What parents need to know
Parents Need to Know
Parents need to know that this is one of those rare reality shows that parents and children can watch together without having to worry about strong language, violence, alcohol, and other iffy stuff. Because the series follows real people grappling with real feelings about their adoption experiences, things do get intense, emotionally speaking, and that might be a lot for younger kids to handle. But older teens, especially, could glean some useful take-aways from birth parents who admit that getting pregnant very young was a difficult experence that they weren't entirely ready for because they were largely still children themselves.
What's the story?
In each episode of FIND MY FAMILY, host Tim Green (a former Atlanta Falcons linebacker) and co-host Lisa Joyner bring adopted children and their birth parents together, walking them through the deeply emotional process of reuniting after decades apart. (It's a process that Green and Joyner understand all too well -- both hosts were also adopted.) The show was inspired by a successful Australian series of the same name, which owes its format to the Dutch series Lost Without a Trace.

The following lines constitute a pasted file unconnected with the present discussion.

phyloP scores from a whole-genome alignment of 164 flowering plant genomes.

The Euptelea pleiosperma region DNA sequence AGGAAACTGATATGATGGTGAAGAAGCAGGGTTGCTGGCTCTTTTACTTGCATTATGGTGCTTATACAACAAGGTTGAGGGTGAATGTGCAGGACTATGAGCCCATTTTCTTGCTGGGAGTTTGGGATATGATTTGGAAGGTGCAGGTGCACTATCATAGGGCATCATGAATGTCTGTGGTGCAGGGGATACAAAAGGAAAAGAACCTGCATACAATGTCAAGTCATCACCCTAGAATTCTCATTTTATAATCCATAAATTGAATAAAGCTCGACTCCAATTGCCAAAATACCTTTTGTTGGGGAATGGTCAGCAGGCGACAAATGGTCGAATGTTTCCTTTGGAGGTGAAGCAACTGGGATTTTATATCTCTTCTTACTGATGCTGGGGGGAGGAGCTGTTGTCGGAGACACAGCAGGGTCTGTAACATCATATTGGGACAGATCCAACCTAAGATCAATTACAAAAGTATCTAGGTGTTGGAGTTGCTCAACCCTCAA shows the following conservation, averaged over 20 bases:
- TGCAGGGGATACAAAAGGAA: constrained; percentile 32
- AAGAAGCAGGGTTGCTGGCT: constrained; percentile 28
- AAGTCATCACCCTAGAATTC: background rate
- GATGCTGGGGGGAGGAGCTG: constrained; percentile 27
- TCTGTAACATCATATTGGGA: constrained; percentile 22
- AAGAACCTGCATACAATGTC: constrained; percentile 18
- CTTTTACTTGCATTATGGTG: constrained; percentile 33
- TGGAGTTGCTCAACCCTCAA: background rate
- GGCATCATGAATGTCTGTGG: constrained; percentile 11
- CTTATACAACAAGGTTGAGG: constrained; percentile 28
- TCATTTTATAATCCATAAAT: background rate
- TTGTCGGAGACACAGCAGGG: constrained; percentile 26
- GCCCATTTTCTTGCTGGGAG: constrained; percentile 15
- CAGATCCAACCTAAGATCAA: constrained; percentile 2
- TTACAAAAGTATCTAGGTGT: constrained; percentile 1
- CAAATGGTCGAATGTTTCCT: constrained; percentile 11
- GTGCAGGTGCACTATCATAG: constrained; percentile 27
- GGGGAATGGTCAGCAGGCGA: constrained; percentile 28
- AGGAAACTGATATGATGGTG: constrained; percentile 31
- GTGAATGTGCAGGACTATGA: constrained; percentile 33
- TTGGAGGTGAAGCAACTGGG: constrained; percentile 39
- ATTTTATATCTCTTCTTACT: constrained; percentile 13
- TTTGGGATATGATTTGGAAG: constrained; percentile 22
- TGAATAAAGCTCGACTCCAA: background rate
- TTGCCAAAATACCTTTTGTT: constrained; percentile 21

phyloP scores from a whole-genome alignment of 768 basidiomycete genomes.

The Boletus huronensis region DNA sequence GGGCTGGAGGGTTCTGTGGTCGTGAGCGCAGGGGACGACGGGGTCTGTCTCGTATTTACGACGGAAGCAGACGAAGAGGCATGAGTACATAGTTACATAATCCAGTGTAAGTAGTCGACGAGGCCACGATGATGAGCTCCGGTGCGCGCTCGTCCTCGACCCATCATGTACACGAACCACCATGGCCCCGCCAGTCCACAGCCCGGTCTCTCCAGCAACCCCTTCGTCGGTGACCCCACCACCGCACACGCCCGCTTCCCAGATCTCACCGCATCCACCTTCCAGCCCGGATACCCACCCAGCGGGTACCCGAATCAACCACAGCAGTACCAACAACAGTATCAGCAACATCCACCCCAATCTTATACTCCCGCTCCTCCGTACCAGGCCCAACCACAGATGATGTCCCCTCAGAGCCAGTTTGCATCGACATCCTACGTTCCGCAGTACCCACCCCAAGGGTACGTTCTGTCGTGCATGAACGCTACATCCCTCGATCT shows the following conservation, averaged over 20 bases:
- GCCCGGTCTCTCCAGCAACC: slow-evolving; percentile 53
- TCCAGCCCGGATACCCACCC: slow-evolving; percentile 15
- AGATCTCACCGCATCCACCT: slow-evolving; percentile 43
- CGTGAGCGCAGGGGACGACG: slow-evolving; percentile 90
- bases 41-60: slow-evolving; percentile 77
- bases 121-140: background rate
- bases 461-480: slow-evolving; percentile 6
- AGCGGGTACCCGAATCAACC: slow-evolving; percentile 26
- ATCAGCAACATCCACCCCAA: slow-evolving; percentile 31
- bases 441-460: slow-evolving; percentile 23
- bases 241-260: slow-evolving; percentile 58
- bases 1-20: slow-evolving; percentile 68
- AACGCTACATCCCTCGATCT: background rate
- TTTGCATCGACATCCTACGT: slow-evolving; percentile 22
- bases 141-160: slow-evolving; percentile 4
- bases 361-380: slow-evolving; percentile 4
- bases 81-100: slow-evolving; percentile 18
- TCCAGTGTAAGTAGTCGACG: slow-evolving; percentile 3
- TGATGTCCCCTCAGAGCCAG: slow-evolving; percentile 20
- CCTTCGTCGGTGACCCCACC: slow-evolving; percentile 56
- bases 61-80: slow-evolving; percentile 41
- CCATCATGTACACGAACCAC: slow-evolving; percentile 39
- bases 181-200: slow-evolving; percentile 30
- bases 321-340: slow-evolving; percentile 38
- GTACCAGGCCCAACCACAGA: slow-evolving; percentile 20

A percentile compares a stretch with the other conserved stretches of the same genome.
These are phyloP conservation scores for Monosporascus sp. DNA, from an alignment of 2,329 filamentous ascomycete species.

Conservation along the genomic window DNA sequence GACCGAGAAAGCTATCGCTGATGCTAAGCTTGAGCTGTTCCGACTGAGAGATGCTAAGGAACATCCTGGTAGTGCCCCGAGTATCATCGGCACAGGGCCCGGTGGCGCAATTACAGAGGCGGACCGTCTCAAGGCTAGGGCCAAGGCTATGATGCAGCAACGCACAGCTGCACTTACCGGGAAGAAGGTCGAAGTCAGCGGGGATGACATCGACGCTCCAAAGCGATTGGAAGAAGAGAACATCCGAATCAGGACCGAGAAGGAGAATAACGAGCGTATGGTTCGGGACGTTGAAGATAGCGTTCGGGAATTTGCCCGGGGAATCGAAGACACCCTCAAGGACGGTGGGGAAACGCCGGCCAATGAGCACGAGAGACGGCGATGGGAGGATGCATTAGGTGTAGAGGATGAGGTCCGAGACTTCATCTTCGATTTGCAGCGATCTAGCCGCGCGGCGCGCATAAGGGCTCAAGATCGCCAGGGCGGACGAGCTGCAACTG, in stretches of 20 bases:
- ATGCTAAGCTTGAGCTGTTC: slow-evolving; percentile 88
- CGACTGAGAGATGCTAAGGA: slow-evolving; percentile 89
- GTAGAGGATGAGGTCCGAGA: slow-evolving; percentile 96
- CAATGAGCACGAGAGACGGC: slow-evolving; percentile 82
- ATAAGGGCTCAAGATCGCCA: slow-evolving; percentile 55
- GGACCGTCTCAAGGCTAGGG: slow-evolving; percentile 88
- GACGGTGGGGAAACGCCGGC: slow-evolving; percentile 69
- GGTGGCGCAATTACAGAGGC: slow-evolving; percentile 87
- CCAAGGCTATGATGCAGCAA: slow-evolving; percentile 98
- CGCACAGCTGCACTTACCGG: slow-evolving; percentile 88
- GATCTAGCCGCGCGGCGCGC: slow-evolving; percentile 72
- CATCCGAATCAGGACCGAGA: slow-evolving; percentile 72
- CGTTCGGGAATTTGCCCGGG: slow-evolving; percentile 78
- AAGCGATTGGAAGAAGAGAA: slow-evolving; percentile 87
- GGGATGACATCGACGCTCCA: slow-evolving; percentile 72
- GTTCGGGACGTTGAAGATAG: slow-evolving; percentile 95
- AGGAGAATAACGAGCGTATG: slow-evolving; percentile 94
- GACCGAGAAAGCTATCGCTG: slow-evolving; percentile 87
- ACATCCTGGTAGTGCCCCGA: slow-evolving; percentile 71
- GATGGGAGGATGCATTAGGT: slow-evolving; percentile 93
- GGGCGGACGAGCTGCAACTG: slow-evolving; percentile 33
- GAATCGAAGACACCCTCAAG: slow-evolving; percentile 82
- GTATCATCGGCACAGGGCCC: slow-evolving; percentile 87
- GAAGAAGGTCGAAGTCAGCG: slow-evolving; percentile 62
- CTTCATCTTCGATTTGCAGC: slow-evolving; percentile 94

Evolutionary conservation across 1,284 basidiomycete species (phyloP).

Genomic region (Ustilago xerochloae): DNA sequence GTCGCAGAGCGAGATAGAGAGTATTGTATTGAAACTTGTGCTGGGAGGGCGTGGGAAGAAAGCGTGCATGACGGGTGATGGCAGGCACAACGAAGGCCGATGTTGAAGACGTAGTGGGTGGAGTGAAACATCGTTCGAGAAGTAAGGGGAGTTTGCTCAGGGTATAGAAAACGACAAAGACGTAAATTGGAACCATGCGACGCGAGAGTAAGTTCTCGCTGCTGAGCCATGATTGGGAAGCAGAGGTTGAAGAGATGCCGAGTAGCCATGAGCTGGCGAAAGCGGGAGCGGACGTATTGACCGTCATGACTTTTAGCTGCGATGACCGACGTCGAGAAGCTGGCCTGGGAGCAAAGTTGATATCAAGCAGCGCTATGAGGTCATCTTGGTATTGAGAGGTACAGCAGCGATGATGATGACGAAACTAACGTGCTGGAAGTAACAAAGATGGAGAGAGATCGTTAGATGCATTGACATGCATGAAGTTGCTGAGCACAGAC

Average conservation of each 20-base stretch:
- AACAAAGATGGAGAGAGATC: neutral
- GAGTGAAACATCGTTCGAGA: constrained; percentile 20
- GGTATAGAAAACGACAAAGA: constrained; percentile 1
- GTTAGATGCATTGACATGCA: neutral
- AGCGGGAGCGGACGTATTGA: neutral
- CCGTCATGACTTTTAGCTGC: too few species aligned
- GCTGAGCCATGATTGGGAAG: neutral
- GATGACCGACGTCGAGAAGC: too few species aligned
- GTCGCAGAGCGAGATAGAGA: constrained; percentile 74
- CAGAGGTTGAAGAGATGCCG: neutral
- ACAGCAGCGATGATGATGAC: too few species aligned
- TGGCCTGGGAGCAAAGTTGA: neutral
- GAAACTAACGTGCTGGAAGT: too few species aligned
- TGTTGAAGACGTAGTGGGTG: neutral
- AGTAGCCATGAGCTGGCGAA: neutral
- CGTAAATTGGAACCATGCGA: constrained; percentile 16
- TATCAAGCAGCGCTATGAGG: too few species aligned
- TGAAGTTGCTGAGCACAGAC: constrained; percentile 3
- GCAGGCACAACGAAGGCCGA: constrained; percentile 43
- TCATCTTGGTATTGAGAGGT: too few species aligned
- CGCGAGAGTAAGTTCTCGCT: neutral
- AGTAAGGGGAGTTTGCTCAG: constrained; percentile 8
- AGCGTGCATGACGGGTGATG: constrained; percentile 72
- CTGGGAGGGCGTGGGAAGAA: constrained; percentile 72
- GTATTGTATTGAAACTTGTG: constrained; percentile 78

Is it any good?
Don't be surprised if you start tearing up five minutes into this show. After all, it's heavy, emotional stuff -- and it was dreamed up by the producer of Extreme Makeover: Home Edition, another surefire tearjerker. The fact that both Green and Joyner come from adoptive families adds even more depth and sincerity to the experience, but you don't need to have a direct connection to the adoption process to appreciate what the featured families are going through. Their emotions are captured in such a raw, inspiring way that you can't help but be affected by their stories. So tune in ... but don't forget the tissues.
Families can talk about...
Famlies can talk about how the show serves a positive social function by helping people pull off something they've been struggling to do on their own for years. What tools do the show's producers have at their disposal that ordinary people don't?
Do you think the show exploits the families' stories to any extent?
What steps have the producers taken to show sensitivity to their subject?
What types of emotions are involved when long-lost family members who've never truly met before are finally reunited? Do you think the emotions you're seeing on the show are at all affected by the presence of cameras and the producers' attempts to set up "shots"?